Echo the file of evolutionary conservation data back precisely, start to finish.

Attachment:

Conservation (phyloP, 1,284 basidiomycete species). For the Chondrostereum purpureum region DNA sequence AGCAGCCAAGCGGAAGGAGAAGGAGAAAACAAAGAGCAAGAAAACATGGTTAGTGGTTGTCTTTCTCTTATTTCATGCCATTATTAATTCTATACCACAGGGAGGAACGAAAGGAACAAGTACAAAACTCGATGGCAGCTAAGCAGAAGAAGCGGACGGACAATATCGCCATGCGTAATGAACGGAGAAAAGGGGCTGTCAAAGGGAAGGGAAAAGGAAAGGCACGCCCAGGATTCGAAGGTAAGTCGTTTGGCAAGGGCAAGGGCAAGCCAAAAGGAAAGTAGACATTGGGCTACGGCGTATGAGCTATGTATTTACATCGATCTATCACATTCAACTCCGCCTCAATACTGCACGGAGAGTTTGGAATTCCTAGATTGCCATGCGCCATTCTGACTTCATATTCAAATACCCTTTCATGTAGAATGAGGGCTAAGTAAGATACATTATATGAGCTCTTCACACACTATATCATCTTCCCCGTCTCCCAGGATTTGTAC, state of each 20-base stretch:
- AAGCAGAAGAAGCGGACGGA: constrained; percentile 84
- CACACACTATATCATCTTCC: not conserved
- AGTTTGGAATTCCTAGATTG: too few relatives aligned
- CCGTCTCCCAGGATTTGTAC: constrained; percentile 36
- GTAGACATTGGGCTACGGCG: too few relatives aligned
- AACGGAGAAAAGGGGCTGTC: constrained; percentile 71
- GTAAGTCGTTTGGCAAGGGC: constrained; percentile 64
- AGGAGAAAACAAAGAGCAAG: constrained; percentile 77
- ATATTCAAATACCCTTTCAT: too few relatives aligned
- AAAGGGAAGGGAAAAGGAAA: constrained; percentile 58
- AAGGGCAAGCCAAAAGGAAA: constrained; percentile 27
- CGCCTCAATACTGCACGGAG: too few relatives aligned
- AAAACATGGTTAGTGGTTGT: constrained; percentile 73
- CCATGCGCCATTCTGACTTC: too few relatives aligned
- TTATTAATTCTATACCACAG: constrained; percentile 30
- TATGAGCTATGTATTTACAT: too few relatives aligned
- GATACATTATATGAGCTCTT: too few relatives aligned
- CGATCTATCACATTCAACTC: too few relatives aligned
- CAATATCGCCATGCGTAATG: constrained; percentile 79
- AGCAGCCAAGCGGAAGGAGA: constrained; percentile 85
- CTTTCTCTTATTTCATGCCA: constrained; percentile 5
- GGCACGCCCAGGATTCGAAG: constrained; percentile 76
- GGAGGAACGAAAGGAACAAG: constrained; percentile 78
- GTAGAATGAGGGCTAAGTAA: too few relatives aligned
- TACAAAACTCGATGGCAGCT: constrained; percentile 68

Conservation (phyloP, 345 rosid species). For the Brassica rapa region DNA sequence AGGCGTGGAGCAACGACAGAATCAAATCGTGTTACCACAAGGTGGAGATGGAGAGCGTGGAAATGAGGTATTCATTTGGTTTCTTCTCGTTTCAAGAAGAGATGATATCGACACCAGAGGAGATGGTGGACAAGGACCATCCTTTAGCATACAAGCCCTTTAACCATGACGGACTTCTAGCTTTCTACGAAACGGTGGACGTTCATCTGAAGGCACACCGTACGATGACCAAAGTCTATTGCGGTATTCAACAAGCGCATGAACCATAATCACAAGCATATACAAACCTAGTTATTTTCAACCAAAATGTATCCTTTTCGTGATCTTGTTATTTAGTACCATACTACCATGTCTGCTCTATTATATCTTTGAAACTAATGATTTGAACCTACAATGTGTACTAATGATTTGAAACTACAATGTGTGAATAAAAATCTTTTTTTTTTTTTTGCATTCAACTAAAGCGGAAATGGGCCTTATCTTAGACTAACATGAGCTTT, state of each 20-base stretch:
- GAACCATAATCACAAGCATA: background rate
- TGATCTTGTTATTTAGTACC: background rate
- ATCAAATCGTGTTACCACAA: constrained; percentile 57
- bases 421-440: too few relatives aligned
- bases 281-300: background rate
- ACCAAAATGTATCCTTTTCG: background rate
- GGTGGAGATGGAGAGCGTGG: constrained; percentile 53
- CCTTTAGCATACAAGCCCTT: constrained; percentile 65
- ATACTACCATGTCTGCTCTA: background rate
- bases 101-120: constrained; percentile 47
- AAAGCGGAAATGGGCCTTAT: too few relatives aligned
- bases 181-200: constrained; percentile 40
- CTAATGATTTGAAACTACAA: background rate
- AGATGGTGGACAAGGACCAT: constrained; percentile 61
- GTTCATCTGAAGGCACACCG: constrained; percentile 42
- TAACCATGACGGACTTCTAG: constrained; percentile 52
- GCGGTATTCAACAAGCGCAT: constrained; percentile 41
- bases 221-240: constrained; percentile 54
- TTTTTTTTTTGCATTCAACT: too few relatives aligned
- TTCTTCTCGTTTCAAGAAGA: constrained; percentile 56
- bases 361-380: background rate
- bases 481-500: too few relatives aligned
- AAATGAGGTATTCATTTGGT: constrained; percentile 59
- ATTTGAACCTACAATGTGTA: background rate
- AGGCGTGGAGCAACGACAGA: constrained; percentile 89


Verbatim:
Conservation (phyloP, 1,284 basidiomycete species). For the Chondrostereum purpureum region DNA sequence AGCAGCCAAGCGGAAGGAGAAGGAGAAAACAAAGAGCAAGAAAACATGGTTAGTGGTTGTCTTTCTCTTATTTCATGCCATTATTAATTCTATACCACAGGGAGGAACGAAAGGAACAAGTACAAAACTCGATGGCAGCTAAGCAGAAGAAGCGGACGGACAATATCGCCATGCGTAATGAACGGAGAAAAGGGGCTGTCAAAGGGAAGGGAAAAGGAAAGGCACGCCCAGGATTCGAAGGTAAGTCGTTTGGCAAGGGCAAGGGCAAGCCAAAAGGAAAGTAGACATTGGGCTACGGCGTATGAGCTATGTATTTACATCGATCTATCACATTCAACTCCGCCTCAATACTGCACGGAGAGTTTGGAATTCCTAGATTGCCATGCGCCATTCTGACTTCATATTCAAATACCCTTTCATGTAGAATGAGGGCTAAGTAAGATACATTATATGAGCTCTTCACACACTATATCATCTTCCCCGTCTCCCAGGATTTGTAC, state of each 20-base stretch:
- AAGCAGAAGAAGCGGACGGA: constrained; percentile 84
- CACACACTATATCATCTTCC: not conserved
- AGTTTGGAATTCCTAGATTG: too few relatives aligned
- CCGTCTCCCAGGATTTGTAC: constrained; percentile 36
- GTAGACATTGGGCTACGGCG: too few relatives aligned
- AACGGAGAAAAGGGGCTGTC: constrained; percentile 71
- GTAAGTCGTTTGGCAAGGGC: constrained; percentile 64
- AGGAGAAAACAAAGAGCAAG: constrained; percentile 77
- ATATTCAAATACCCTTTCAT: too few relatives aligned
- AAAGGGAAGGGAAAAGGAAA: constrained; percentile 58
- AAGGGCAAGCCAAAAGGAAA: constrained; percentile 27
- CGCCTCAATACTGCACGGAG: too few relatives aligned
- AAAACATGGTTAGTGGTTGT: constrained; percentile 73
- CCATGCGCCATTCTGACTTC: too few relatives aligned
- TTATTAATTCTATACCACAG: constrained; percentile 30
- TATGAGCTATGTATTTACAT: too few relatives aligned
- GATACATTATATGAGCTCTT: too few relatives aligned
- CGATCTATCACATTCAACTC: too few relatives aligned
- CAATATCGCCATGCGTAATG: constrained; percentile 79
- AGCAGCCAAGCGGAAGGAGA: constrained; percentile 85
- CTTTCTCTTATTTCATGCCA: constrained; percentile 5
- GGCACGCCCAGGATTCGAAG: constrained; percentile 76
- GGAGGAACGAAAGGAACAAG: constrained; percentile 78
- GTAGAATGAGGGCTAAGTAA: too few relatives aligned
- TACAAAACTCGATGGCAGCT: constrained; percentile 68

Conservation (phyloP, 345 rosid species). For the Brassica rapa region DNA sequence AGGCGTGGAGCAACGACAGAATCAAATCGTGTTACCACAAGGTGGAGATGGAGAGCGTGGAAATGAGGTATTCATTTGGTTTCTTCTCGTTTCAAGAAGAGATGATATCGACACCAGAGGAGATGGTGGACAAGGACCATCCTTTAGCATACAAGCCCTTTAACCATGACGGACTTCTAGCTTTCTACGAAACGGTGGACGTTCATCTGAAGGCACACCGTACGATGACCAAAGTCTATTGCGGTATTCAACAAGCGCATGAACCATAATCACAAGCATATACAAACCTAGTTATTTTCAACCAAAATGTATCCTTTTCGTGATCTTGTTATTTAGTACCATACTACCATGTCTGCTCTATTATATCTTTGAAACTAATGATTTGAACCTACAATGTGTACTAATGATTTGAAACTACAATGTGTGAATAAAAATCTTTTTTTTTTTTTTGCATTCAACTAAAGCGGAAATGGGCCTTATCTTAGACTAACATGAGCTTT, state of each 20-base stretch:
- GAACCATAATCACAAGCATA: background rate
- TGATCTTGTTATTTAGTACC: background rate
- ATCAAATCGTGTTACCACAA: constrained; percentile 57
- bases 421-440: too few relatives aligned
- bases 281-300: background rate
- ACCAAAATGTATCCTTTTCG: background rate
- GGTGGAGATGGAGAGCGTGG: constrained; percentile 53
- CCTTTAGCATACAAGCCCTT: constrained; percentile 65
- ATACTACCATGTCTGCTCTA: background rate
- bases 101-120: constrained; percentile 47
- AAAGCGGAAATGGGCCTTAT: too few relatives aligned
- bases 181-200: constrained; percentile 40
- CTAATGATTTGAAACTACAA: background rate
- AGATGGTGGACAAGGACCAT: constrained; percentile 61
- GTTCATCTGAAGGCACACCG: constrained; percentile 42
- TAACCATGACGGACTTCTAG: constrained; percentile 52
- GCGGTATTCAACAAGCGCAT: constrained; percentile 41
- bases 221-240: constrained; percentile 54
- TTTTTTTTTTGCATTCAACT: too few relatives aligned
- TTCTTCTCGTTTCAAGAAGA: constrained; percentile 56
- bases 361-380: background rate
- bases 481-500: too few relatives aligned
- AAATGAGGTATTCATTTGGT: constrained; percentile 59
- ATTTGAACCTACAATGTGTA: background rate
- AGGCGTGGAGCAACGACAGA: constrained; percentile 89